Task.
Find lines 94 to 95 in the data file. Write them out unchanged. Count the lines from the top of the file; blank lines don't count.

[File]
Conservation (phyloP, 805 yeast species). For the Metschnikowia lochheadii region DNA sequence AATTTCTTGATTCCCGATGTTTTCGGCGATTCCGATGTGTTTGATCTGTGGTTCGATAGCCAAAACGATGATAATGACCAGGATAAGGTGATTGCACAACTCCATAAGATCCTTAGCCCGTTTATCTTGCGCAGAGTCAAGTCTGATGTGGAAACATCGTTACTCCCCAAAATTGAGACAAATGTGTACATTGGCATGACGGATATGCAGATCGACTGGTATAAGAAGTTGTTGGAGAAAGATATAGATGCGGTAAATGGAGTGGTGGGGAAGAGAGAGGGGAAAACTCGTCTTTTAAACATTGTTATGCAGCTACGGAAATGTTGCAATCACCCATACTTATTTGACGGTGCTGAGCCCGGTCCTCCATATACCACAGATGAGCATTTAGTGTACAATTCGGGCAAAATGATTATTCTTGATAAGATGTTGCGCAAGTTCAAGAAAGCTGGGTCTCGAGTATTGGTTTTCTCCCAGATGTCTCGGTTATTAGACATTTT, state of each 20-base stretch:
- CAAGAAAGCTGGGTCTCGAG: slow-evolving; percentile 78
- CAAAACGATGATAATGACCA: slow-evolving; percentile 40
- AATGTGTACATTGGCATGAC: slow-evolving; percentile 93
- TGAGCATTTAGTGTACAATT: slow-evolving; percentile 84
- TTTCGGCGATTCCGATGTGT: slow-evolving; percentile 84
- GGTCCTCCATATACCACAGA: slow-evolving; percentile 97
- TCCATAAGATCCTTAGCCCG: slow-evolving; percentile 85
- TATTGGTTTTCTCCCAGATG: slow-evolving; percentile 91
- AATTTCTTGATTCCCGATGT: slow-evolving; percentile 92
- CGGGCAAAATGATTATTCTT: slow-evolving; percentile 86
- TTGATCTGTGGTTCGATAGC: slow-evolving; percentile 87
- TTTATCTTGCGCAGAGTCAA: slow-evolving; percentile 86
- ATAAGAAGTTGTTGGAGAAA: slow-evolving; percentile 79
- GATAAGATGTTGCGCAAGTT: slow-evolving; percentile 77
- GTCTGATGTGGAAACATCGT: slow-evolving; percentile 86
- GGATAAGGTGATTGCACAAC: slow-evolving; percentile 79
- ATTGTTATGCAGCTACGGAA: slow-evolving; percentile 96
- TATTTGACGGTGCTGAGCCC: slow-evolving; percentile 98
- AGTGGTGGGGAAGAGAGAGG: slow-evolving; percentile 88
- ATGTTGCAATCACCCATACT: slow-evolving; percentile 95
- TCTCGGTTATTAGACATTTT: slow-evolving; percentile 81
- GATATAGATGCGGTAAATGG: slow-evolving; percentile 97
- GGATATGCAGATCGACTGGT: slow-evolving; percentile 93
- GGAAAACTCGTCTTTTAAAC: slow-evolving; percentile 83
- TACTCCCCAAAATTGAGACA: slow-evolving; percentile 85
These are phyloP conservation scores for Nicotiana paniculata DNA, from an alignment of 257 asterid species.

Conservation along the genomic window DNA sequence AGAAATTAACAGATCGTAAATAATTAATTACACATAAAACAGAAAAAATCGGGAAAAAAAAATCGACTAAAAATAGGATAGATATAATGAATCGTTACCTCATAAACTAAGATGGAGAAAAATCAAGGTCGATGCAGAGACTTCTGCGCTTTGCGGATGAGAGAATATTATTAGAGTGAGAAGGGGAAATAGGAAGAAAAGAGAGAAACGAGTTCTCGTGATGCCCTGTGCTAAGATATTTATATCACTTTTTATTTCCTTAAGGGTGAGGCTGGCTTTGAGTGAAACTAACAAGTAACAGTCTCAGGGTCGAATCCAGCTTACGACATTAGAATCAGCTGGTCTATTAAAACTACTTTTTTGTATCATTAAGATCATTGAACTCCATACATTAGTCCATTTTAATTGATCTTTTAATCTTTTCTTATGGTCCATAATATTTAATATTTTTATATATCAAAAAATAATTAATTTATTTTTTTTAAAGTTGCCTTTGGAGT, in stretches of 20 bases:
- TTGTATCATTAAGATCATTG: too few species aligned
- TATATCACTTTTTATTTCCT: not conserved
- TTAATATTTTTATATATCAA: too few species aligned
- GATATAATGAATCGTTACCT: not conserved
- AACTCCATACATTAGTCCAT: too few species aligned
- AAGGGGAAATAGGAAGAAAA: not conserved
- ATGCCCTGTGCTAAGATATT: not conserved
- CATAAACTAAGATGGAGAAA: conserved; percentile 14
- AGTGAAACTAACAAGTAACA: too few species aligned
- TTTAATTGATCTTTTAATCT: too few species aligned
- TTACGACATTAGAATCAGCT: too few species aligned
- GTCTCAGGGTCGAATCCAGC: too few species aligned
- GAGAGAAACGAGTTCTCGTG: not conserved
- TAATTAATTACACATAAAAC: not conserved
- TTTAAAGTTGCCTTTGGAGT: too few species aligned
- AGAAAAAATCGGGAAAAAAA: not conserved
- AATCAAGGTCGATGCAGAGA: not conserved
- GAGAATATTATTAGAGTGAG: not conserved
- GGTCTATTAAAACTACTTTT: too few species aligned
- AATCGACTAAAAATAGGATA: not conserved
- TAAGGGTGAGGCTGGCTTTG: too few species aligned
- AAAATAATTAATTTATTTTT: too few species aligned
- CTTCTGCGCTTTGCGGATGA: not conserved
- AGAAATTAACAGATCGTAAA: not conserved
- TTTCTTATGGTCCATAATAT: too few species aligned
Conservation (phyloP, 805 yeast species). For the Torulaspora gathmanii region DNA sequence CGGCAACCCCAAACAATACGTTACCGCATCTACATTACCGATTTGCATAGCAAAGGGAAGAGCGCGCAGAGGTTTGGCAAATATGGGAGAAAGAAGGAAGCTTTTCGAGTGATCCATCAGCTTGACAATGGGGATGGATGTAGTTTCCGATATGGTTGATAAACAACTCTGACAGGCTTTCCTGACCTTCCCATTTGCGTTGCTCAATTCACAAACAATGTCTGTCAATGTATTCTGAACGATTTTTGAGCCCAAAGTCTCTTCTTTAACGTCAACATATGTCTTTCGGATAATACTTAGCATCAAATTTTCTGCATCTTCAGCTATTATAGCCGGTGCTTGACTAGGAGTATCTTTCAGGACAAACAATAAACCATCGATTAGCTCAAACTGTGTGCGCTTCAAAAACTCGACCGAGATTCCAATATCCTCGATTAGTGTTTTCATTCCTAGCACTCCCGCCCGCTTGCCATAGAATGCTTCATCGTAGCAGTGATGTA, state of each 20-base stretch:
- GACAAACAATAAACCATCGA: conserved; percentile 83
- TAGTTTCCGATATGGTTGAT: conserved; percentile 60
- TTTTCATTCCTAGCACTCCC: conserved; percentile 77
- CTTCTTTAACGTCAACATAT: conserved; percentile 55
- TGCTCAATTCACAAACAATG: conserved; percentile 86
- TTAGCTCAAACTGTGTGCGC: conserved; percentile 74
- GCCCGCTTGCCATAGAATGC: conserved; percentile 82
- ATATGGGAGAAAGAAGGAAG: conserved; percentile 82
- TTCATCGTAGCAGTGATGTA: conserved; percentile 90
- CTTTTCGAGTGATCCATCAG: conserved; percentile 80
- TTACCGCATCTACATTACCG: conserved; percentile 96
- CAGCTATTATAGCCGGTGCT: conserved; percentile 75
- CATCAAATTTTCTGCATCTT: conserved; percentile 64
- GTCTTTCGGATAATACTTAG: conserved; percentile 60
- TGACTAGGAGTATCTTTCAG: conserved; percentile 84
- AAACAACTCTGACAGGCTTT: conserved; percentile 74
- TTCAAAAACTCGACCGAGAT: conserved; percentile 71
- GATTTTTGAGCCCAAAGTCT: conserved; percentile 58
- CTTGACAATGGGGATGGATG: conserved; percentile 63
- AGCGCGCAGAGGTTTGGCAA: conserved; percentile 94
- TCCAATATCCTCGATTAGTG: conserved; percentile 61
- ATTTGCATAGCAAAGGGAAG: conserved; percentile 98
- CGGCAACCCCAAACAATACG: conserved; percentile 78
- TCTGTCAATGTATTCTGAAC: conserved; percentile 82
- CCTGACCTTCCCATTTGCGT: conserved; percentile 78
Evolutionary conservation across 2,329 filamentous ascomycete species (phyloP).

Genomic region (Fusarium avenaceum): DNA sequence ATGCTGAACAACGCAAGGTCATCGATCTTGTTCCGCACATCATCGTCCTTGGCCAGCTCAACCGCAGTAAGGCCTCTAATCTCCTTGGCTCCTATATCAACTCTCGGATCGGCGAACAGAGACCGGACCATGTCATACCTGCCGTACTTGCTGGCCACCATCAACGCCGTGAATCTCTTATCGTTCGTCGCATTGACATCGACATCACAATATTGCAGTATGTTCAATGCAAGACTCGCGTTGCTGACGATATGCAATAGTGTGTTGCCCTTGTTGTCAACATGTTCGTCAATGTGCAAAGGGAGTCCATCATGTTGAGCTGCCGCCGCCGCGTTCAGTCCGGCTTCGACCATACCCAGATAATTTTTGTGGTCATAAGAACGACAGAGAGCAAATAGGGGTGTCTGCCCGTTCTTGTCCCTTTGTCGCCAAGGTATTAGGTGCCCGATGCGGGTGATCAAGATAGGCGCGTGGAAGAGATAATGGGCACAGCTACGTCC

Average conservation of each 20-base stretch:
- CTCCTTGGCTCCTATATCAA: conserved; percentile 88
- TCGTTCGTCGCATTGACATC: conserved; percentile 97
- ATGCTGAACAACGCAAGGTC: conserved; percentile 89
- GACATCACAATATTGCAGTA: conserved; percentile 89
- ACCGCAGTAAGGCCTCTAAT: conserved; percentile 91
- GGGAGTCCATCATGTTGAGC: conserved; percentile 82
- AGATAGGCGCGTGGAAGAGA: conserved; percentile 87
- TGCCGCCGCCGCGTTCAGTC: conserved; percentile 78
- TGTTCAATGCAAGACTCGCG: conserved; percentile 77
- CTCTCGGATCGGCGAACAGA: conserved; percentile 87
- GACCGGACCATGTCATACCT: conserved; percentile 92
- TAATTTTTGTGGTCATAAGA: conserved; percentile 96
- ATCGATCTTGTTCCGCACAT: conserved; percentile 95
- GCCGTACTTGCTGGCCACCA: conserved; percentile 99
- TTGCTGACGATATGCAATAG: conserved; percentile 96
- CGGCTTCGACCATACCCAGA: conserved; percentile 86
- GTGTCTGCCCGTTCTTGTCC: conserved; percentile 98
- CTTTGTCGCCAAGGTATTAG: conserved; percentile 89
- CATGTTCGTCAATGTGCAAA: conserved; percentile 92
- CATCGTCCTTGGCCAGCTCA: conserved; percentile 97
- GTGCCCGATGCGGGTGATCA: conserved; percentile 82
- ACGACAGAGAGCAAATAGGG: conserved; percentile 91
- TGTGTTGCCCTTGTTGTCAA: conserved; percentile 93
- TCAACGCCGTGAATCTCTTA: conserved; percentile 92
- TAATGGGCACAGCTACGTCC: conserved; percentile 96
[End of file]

- TAATTTTTGTGGTCATAAGA: conserved; percentile 96
- ATCGATCTTGTTCCGCACAT: conserved; percentile 95